Most transgender people are met with daily living stresses that non-transgender people cannot even begin to comprehend. From employment and housing discrimination to physical or sexual abuse to suicidal ideation and attempts, the transgender experience is typically a challenging one. It should be of no surprise then that, according to a Substance Abuse and Mental Health Services Administration (SAMHSA) study, about 30% of the transgender population abuse substances compared to about 9% of the general population.
Recently, another study is the first of its kind to look at the risk factors associated with addiction in a community-based survey of transgender men and women and the findings offer important implications for assisting transgender individuals in treatment for substance use disorders. As suggested by the research, here are 3 areas that should be addressed in addiction treatment for transgender patients:
1. Past Trauma
A high percentage of transgender individuals have a history that includes exposure to physical, emotional and even sexual abuse. In the course of any treatment for substance abuse, these issues should be identified and a treatment plan should be created to help in the individual’s adjustment and recovery from these experiences. All of these factors should be implemented in the context of the substance use disorder treatment.
Transgender individuals can be targets of discrimination and these experiences may lead to suspicion of others, low self-esteem and overall cynicism. Sex reassignment surgery does not necessarily deal with the ramifications of these issues and so it is a significant topic to be addressed in recovery.
3. Transition Adjustments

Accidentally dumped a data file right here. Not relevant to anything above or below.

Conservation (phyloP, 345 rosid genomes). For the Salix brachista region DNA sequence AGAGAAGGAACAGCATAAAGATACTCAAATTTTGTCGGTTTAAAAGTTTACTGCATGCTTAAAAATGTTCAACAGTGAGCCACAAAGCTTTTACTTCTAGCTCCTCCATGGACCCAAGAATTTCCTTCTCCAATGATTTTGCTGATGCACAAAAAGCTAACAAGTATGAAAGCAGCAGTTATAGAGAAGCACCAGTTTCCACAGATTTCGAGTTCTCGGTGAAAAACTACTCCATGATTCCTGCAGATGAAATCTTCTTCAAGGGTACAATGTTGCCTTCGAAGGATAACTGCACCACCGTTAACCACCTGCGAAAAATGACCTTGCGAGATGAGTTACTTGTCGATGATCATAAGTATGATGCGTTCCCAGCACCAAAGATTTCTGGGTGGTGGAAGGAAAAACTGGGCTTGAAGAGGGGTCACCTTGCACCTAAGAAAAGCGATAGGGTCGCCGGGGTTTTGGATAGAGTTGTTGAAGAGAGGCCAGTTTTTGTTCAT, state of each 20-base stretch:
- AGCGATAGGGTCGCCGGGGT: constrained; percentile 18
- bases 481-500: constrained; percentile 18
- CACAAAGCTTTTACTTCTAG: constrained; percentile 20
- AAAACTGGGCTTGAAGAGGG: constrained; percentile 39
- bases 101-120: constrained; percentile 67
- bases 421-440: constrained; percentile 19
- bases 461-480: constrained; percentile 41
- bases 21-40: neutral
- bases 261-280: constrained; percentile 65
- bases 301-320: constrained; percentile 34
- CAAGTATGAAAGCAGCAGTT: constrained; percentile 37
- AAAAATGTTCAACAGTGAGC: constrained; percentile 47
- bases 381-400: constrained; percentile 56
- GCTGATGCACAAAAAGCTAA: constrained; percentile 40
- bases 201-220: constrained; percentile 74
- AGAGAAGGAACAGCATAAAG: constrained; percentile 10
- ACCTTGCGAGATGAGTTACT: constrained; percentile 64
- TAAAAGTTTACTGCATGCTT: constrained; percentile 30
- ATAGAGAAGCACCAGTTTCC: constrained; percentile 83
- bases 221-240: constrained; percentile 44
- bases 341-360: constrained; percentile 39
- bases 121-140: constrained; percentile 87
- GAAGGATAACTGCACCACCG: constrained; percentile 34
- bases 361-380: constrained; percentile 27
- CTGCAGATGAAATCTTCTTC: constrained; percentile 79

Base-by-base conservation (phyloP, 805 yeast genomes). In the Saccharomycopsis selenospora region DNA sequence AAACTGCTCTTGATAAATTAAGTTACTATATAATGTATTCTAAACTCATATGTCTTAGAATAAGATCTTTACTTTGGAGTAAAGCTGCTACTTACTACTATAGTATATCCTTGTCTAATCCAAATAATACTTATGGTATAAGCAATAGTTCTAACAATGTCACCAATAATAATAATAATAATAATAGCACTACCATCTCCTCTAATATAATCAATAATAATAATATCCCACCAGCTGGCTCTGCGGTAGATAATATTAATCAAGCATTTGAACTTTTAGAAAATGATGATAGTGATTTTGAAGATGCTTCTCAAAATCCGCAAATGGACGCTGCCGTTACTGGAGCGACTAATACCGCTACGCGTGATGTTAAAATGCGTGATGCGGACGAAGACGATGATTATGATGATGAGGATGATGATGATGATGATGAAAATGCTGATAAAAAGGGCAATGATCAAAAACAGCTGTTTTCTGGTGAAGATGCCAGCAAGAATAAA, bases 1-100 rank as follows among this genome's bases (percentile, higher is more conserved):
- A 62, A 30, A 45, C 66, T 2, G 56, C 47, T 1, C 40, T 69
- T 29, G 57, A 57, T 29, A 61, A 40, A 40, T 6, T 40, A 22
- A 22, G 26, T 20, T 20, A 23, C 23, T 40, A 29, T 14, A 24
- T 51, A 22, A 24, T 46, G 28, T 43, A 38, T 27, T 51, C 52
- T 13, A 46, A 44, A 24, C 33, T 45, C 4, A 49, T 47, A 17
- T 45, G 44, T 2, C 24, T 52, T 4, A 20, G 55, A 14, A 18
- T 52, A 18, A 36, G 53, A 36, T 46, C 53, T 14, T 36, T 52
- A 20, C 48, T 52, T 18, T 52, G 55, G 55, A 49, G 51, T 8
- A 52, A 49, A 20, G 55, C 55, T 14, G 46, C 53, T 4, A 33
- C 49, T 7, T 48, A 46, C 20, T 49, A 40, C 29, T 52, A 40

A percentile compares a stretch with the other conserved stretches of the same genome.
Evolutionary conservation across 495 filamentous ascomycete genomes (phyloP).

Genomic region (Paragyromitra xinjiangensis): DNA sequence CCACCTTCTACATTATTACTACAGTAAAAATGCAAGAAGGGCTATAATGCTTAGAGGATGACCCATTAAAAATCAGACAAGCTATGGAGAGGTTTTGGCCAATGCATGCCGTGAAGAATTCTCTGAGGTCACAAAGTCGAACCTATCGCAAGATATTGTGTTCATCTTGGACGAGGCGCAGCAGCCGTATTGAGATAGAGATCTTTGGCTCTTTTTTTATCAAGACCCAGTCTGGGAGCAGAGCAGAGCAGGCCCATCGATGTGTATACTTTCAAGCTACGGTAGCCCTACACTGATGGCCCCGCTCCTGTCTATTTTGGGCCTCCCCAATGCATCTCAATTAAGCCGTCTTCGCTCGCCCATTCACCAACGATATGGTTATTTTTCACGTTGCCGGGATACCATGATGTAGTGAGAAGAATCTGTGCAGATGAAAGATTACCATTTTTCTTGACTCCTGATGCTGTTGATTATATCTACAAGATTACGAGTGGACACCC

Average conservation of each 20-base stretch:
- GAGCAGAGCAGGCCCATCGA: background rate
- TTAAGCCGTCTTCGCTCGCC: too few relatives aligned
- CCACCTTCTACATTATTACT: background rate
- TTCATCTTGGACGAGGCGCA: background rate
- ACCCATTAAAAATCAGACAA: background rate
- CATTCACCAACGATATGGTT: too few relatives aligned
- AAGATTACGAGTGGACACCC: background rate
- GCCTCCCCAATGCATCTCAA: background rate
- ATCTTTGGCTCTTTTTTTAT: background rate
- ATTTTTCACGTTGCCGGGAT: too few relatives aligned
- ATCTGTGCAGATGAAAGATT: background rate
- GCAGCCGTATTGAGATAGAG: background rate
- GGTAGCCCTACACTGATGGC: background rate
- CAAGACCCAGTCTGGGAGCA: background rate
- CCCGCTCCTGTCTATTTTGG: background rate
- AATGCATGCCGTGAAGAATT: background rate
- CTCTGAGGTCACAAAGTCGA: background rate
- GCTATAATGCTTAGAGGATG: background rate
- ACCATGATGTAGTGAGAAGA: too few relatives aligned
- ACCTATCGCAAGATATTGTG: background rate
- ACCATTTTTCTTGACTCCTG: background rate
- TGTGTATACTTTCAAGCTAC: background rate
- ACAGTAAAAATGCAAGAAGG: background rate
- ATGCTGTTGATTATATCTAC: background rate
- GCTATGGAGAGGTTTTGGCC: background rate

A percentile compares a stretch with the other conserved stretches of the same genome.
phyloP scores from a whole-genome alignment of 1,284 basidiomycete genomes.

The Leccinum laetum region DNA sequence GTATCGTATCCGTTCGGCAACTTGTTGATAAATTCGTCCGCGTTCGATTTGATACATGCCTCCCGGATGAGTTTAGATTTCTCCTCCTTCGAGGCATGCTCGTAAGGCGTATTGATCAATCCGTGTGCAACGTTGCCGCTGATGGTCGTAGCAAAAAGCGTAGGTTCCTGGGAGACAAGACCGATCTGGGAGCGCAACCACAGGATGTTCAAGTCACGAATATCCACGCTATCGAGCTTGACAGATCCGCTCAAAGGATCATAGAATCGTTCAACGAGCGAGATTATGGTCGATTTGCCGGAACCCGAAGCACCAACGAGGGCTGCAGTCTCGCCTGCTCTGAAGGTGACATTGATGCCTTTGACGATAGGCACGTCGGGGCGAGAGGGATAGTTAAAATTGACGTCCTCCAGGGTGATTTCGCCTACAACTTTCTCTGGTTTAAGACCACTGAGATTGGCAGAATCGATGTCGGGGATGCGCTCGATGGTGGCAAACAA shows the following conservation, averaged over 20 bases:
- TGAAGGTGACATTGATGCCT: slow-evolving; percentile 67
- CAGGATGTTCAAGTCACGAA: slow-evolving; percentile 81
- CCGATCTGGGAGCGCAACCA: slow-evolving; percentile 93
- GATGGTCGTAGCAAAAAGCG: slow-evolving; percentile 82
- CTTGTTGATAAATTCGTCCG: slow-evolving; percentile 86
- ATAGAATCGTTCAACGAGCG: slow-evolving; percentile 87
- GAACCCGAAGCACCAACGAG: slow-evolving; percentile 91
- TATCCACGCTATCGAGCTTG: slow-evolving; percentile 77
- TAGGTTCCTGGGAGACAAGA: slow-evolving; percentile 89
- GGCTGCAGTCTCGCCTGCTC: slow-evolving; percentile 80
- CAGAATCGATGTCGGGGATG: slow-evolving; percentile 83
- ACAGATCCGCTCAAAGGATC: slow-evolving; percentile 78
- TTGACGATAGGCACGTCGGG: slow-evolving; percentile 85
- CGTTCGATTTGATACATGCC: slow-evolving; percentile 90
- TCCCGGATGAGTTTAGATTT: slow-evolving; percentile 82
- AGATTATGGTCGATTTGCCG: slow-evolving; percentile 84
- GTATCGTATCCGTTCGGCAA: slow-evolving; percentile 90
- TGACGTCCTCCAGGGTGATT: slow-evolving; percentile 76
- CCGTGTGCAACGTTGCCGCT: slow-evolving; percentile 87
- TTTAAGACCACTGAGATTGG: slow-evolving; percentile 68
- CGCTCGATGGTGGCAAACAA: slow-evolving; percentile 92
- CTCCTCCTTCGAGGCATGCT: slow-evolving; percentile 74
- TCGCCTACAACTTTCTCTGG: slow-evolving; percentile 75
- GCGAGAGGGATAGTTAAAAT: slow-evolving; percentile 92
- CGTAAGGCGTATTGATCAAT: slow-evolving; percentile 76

There are many special adjustment issues that the transgender individual can face, one of which revolves around body image. The individual may struggle with what it means to be male or female, or have scars or other physical changes that may affect their self-esteem. Transgender individuals may also experience multiple areas of grief and loss including rejection by friends or family members, loss of physical attributes, doubt and dissatisfaction. Sexual concerns and social issues such as isolation should also be addressed in substance use disorder treatment for this specific community.
Sex reassignment surgery does not always address the emotional scars left by past experiences of transgender individuals. When these individuals become involved in recovery for substance use disorders, they may benefit from special considerations and a targeted approach that addresses their unique areas of adjustment.
 Xavier, J., Honnold, J., & Bradford, J. (2007). The Health, Health-Related Needs, And Lifecourse Experiences of Transgender Virginians. Retrieved June 1, 2015.
 Hunt, J. (2012, March 9). Why the Gay and Transgender Population Experiences Higher Rates of Substance Use. Retrieved June 22, 2015.